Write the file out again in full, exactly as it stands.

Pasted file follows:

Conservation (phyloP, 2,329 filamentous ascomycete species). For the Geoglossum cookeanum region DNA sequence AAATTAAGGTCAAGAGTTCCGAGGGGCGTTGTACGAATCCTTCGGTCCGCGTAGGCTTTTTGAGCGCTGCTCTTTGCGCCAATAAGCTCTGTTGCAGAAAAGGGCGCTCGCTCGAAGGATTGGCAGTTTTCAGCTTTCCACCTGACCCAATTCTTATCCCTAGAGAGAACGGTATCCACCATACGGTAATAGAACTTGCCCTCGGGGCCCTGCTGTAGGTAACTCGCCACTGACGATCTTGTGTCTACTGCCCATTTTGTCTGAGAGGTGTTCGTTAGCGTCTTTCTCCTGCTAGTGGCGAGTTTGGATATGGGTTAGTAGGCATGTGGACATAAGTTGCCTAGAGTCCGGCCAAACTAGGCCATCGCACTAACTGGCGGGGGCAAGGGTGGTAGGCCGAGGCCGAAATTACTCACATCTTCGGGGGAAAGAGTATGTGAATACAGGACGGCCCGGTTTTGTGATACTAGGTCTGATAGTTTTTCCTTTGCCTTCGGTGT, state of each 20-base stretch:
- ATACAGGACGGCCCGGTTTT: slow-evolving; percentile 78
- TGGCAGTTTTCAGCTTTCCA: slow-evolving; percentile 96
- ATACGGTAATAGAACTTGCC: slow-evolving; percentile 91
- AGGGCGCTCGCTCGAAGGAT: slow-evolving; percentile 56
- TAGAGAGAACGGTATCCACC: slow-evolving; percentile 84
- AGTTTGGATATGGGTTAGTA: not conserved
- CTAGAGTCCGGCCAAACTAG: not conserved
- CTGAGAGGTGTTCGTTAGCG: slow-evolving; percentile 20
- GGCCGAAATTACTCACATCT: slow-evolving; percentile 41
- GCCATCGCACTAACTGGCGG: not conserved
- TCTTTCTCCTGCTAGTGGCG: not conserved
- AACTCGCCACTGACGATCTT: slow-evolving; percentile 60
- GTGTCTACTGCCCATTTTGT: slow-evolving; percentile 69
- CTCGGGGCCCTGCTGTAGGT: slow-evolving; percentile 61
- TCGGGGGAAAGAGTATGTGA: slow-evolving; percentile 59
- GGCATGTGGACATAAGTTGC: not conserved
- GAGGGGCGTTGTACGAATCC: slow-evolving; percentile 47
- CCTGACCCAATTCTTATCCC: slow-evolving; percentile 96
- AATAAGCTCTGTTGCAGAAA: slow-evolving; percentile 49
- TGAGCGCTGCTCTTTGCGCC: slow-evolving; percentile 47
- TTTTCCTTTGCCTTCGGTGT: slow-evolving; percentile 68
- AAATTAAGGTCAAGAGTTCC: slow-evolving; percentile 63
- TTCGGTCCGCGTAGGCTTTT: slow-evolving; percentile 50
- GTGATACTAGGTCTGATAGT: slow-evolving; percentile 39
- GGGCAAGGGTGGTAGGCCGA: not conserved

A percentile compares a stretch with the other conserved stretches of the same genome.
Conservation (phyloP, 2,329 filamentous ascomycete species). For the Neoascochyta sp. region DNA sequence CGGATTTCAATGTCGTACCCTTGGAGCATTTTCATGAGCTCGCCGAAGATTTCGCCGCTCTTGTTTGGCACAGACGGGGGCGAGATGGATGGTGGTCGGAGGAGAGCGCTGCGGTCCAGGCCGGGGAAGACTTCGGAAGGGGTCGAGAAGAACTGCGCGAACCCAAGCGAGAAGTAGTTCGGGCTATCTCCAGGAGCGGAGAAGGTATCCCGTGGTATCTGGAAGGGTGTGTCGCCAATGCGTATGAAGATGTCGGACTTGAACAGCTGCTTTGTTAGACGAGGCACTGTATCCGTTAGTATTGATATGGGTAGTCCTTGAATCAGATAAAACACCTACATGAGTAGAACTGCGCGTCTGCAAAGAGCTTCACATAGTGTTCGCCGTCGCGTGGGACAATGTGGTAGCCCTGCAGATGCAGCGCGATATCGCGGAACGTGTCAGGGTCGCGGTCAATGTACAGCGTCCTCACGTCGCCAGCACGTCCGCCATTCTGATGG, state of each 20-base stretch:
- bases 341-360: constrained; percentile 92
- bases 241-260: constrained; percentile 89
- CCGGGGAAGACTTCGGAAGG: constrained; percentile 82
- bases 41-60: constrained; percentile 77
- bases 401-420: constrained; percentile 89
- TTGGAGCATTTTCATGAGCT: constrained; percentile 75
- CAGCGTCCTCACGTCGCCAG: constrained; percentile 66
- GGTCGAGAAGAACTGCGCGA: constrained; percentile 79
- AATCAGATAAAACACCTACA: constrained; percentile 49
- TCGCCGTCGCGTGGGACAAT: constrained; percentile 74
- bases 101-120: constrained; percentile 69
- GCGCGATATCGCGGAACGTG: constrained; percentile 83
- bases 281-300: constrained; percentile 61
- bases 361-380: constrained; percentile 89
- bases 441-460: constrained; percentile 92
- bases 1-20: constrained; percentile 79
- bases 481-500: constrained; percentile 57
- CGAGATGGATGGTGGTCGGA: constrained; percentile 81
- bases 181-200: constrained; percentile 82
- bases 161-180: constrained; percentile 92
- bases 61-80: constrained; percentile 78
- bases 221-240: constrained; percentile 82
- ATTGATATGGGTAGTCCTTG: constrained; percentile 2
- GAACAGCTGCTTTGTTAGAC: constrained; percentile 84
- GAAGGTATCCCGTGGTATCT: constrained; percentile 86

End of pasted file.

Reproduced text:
Conservation (phyloP, 2,329 filamentous ascomycete species). For the Geoglossum cookeanum region DNA sequence AAATTAAGGTCAAGAGTTCCGAGGGGCGTTGTACGAATCCTTCGGTCCGCGTAGGCTTTTTGAGCGCTGCTCTTTGCGCCAATAAGCTCTGTTGCAGAAAAGGGCGCTCGCTCGAAGGATTGGCAGTTTTCAGCTTTCCACCTGACCCAATTCTTATCCCTAGAGAGAACGGTATCCACCATACGGTAATAGAACTTGCCCTCGGGGCCCTGCTGTAGGTAACTCGCCACTGACGATCTTGTGTCTACTGCCCATTTTGTCTGAGAGGTGTTCGTTAGCGTCTTTCTCCTGCTAGTGGCGAGTTTGGATATGGGTTAGTAGGCATGTGGACATAAGTTGCCTAGAGTCCGGCCAAACTAGGCCATCGCACTAACTGGCGGGGGCAAGGGTGGTAGGCCGAGGCCGAAATTACTCACATCTTCGGGGGAAAGAGTATGTGAATACAGGACGGCCCGGTTTTGTGATACTAGGTCTGATAGTTTTTCCTTTGCCTTCGGTGT, state of each 20-base stretch:
- ATACAGGACGGCCCGGTTTT: slow-evolving; percentile 78
- TGGCAGTTTTCAGCTTTCCA: slow-evolving; percentile 96
- ATACGGTAATAGAACTTGCC: slow-evolving; percentile 91
- AGGGCGCTCGCTCGAAGGAT: slow-evolving; percentile 56
- TAGAGAGAACGGTATCCACC: slow-evolving; percentile 84
- AGTTTGGATATGGGTTAGTA: not conserved
- CTAGAGTCCGGCCAAACTAG: not conserved
- CTGAGAGGTGTTCGTTAGCG: slow-evolving; percentile 20
- GGCCGAAATTACTCACATCT: slow-evolving; percentile 41
- GCCATCGCACTAACTGGCGG: not conserved
- TCTTTCTCCTGCTAGTGGCG: not conserved
- AACTCGCCACTGACGATCTT: slow-evolving; percentile 60
- GTGTCTACTGCCCATTTTGT: slow-evolving; percentile 69
- CTCGGGGCCCTGCTGTAGGT: slow-evolving; percentile 61
- TCGGGGGAAAGAGTATGTGA: slow-evolving; percentile 59
- GGCATGTGGACATAAGTTGC: not conserved
- GAGGGGCGTTGTACGAATCC: slow-evolving; percentile 47
- CCTGACCCAATTCTTATCCC: slow-evolving; percentile 96
- AATAAGCTCTGTTGCAGAAA: slow-evolving; percentile 49
- TGAGCGCTGCTCTTTGCGCC: slow-evolving; percentile 47
- TTTTCCTTTGCCTTCGGTGT: slow-evolving; percentile 68
- AAATTAAGGTCAAGAGTTCC: slow-evolving; percentile 63
- TTCGGTCCGCGTAGGCTTTT: slow-evolving; percentile 50
- GTGATACTAGGTCTGATAGT: slow-evolving; percentile 39
- GGGCAAGGGTGGTAGGCCGA: not conserved

A percentile compares a stretch with the other conserved stretches of the same genome.
Conservation (phyloP, 2,329 filamentous ascomycete species). For the Neoascochyta sp. region DNA sequence CGGATTTCAATGTCGTACCCTTGGAGCATTTTCATGAGCTCGCCGAAGATTTCGCCGCTCTTGTTTGGCACAGACGGGGGCGAGATGGATGGTGGTCGGAGGAGAGCGCTGCGGTCCAGGCCGGGGAAGACTTCGGAAGGGGTCGAGAAGAACTGCGCGAACCCAAGCGAGAAGTAGTTCGGGCTATCTCCAGGAGCGGAGAAGGTATCCCGTGGTATCTGGAAGGGTGTGTCGCCAATGCGTATGAAGATGTCGGACTTGAACAGCTGCTTTGTTAGACGAGGCACTGTATCCGTTAGTATTGATATGGGTAGTCCTTGAATCAGATAAAACACCTACATGAGTAGAACTGCGCGTCTGCAAAGAGCTTCACATAGTGTTCGCCGTCGCGTGGGACAATGTGGTAGCCCTGCAGATGCAGCGCGATATCGCGGAACGTGTCAGGGTCGCGGTCAATGTACAGCGTCCTCACGTCGCCAGCACGTCCGCCATTCTGATGG, state of each 20-base stretch:
- bases 341-360: constrained; percentile 92
- bases 241-260: constrained; percentile 89
- CCGGGGAAGACTTCGGAAGG: constrained; percentile 82
- bases 41-60: constrained; percentile 77
- bases 401-420: constrained; percentile 89
- TTGGAGCATTTTCATGAGCT: constrained; percentile 75
- CAGCGTCCTCACGTCGCCAG: constrained; percentile 66
- GGTCGAGAAGAACTGCGCGA: constrained; percentile 79
- AATCAGATAAAACACCTACA: constrained; percentile 49
- TCGCCGTCGCGTGGGACAAT: constrained; percentile 74
- bases 101-120: constrained; percentile 69
- GCGCGATATCGCGGAACGTG: constrained; percentile 83
- bases 281-300: constrained; percentile 61
- bases 361-380: constrained; percentile 89
- bases 441-460: constrained; percentile 92
- bases 1-20: constrained; percentile 79
- bases 481-500: constrained; percentile 57
- CGAGATGGATGGTGGTCGGA: constrained; percentile 81
- bases 181-200: constrained; percentile 82
- bases 161-180: constrained; percentile 92
- bases 61-80: constrained; percentile 78
- bases 221-240: constrained; percentile 82
- ATTGATATGGGTAGTCCTTG: constrained; percentile 2
- GAACAGCTGCTTTGTTAGAC: constrained; percentile 84
- GAAGGTATCCCGTGGTATCT: constrained; percentile 86